These methods produce estimates of risk premiums for equity markets as a whole. A potential investor in a privately held business may believe it appropriate to build in risks specific to that business itself in determining a required rate of return. Additional company-specific risk factors often show up in business valuation reports as a subjective amount added to the rate built up from other market data. Such “fudge factors” (so described by Richard A. Brealey, Stewart C. Myers, and Franklin Allen in their oft-cited text Principles of Corporate Finance (McGraw Hill 2008)) are often the subject of considerable discussion in expert depositions because they are based on the valuation expert’s judgment and not on a replicable scientific methodology or empirical data source.

Another criticism of company-specific risk factors is that they can, theoretically, be “diversified away” (in fact, they are often referred to as diversifiable risks). The idea is that by holding a fully diversified portfolio of investments (which may include the company being valued), such diversification will reduce (or perhaps eliminate) the impact a negative, unforeseen event affecting the company could have on the portfolio returns as a whole. This concept has its basis in market portfolio theory and the early work of Harry Markowitz (a winner of the Nobel Prize and contemporary of Milton Friedman at the University of Chicago), which posits that the aim of portfolio diversification is to reduce the collective risk on the portfolio below the risk of any single asset held. Based on this theory, some valuation experts believe company-specific risks should be excluded per se. However, just because some company-specific risk could be diversified away does not mean that all investors hold the required level of diversification such that all company-specific risks are diversified away. In other words, diversification may not be an option; therefore, the elimination of specific-company risk may not be achievable. This is an interesting point of contention among experts and has been the subject of many scholarly treatises. For our purposes, suffice it to say experts should take care in developing defensible opinions.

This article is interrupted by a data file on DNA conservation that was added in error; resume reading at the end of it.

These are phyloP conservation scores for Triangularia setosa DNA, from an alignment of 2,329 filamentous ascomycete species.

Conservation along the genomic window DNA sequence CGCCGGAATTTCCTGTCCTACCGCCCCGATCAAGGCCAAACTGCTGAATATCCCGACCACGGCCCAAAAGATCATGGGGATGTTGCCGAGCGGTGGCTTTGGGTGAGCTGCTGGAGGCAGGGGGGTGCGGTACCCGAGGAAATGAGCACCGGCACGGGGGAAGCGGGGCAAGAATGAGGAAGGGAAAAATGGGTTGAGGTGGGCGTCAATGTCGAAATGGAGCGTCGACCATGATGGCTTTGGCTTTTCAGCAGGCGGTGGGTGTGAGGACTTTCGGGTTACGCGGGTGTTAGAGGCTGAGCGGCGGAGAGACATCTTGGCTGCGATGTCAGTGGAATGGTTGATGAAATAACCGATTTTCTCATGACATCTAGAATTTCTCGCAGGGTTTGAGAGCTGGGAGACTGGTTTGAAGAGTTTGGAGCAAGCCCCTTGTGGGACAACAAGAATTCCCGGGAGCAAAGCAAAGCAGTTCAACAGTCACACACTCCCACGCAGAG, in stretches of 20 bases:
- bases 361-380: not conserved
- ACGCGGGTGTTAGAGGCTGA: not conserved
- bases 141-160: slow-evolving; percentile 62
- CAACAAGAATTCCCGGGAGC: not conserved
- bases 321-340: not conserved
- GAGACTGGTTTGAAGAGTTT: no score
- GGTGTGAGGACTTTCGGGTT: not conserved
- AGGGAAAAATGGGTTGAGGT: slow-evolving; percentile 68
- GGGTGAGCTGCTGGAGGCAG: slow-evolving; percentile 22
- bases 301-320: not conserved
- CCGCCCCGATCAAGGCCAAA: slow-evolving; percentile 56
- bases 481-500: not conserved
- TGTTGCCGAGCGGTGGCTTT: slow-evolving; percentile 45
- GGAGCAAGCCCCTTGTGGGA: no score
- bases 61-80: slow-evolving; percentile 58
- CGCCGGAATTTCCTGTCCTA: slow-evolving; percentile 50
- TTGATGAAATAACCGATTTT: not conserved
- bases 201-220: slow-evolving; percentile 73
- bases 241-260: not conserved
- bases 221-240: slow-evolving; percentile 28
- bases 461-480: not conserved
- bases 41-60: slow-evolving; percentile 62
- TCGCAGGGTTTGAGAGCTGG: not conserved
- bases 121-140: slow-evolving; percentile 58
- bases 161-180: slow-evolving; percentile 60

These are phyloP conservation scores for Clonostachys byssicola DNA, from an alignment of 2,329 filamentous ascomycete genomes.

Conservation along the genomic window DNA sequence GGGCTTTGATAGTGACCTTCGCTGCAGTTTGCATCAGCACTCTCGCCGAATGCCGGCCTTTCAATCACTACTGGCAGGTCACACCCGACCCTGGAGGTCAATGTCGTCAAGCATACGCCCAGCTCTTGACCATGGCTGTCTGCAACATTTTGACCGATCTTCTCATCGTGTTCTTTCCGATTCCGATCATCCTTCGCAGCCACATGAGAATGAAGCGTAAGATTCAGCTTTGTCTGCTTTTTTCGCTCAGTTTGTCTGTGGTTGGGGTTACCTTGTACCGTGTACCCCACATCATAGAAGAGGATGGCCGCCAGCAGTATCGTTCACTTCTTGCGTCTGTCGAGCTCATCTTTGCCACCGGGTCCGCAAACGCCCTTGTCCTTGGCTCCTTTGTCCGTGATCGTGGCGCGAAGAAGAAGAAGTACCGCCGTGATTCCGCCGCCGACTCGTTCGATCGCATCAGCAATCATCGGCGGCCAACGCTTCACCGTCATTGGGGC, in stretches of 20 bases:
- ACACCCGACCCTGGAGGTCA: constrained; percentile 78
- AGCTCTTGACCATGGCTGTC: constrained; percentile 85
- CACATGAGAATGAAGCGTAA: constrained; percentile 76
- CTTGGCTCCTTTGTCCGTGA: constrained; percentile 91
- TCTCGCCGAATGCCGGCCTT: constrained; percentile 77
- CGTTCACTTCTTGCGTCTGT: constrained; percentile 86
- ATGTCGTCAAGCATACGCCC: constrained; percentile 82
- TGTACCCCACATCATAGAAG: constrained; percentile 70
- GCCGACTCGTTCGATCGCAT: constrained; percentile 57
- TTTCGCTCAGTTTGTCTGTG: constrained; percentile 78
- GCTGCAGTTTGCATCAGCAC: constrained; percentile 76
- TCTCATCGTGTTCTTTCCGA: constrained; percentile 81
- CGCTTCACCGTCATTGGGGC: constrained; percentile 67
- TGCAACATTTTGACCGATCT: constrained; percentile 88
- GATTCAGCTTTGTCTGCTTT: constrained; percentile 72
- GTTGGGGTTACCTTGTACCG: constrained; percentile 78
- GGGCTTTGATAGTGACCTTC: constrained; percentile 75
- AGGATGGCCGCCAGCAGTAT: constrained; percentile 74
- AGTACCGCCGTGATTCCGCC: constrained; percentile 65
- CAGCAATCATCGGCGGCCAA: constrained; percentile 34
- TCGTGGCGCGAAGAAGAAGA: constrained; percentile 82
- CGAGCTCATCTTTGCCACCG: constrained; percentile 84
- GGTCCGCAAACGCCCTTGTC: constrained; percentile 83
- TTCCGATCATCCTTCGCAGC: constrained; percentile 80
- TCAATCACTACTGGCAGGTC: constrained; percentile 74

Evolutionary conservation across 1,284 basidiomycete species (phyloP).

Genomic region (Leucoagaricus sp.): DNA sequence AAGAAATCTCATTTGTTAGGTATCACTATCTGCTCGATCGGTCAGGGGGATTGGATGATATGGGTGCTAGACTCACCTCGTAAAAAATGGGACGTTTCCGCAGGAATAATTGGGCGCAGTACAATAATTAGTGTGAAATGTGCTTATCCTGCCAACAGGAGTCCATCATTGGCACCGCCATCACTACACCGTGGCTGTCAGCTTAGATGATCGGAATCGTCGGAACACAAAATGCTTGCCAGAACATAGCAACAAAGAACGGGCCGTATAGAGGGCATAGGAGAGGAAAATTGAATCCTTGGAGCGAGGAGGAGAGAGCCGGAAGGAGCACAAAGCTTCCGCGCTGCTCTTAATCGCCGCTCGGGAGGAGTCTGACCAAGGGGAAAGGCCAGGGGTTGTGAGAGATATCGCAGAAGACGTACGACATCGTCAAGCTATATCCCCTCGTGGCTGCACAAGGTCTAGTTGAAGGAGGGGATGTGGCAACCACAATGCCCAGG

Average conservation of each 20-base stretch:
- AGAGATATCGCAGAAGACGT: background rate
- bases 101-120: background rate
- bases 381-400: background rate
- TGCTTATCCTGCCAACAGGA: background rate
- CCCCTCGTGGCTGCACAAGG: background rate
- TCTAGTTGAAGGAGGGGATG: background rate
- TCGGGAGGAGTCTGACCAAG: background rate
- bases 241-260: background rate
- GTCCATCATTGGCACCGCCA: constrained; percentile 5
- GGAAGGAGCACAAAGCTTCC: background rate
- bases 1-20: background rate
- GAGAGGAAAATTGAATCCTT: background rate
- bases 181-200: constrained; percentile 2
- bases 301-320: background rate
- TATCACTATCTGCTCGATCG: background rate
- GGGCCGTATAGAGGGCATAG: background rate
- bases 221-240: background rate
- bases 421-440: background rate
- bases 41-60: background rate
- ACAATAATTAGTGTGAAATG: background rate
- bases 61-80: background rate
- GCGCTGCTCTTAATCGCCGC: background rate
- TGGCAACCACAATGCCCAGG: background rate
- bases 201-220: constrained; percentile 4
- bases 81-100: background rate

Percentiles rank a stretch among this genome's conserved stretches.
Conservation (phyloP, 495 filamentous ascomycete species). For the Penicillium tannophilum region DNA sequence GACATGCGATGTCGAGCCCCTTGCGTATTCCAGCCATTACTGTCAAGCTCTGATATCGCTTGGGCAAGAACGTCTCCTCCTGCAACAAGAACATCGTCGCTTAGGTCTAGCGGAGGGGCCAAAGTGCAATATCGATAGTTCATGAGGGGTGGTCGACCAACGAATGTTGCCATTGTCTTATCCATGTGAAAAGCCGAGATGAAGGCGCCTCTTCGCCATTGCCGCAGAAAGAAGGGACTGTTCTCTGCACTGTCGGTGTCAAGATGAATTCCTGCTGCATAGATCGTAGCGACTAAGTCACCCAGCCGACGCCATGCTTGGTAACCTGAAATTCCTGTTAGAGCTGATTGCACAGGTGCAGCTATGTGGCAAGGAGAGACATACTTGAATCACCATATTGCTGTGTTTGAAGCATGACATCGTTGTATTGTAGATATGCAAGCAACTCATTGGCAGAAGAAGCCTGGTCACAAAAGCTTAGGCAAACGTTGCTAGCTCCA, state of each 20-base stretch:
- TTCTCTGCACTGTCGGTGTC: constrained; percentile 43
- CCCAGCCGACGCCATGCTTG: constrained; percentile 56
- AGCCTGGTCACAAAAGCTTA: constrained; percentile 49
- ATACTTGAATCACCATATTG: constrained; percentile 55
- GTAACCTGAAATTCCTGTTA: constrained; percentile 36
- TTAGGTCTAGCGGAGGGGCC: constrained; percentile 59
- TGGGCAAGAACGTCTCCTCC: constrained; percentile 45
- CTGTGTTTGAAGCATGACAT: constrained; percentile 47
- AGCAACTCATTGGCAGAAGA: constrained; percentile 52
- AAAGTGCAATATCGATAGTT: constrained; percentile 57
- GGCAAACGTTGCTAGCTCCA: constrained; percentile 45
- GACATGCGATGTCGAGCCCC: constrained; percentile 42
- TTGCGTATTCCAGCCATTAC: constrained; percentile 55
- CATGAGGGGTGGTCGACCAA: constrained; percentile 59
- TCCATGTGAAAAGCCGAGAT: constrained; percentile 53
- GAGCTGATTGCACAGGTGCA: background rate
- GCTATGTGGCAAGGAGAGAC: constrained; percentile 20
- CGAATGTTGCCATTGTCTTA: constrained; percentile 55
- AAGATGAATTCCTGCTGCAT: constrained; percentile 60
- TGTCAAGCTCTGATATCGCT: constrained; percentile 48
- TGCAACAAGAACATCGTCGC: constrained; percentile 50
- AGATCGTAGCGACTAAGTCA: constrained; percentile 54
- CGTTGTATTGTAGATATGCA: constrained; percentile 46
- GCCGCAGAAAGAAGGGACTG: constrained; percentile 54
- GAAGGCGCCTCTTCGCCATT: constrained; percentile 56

Another name for company-specific risk is “unsystematic” risk, meaning such risk is idiosyncratic to the company itself and does not arise as a result of market-related movements. This is why it can be affected (i.e., reduced) through diversification. “Systematic” risk, conversely, does relate to market changes. For the same reasons that unsystematic risk can be controlled through diversification, systematic risk is, by its very nature, non-diversifiable. (Note we are discussing systematic risk and not systemic risk, which has become a popular term of late and which refers to the collapse of entire market systems as opposed to risk associated with an individual business or component of the market system.)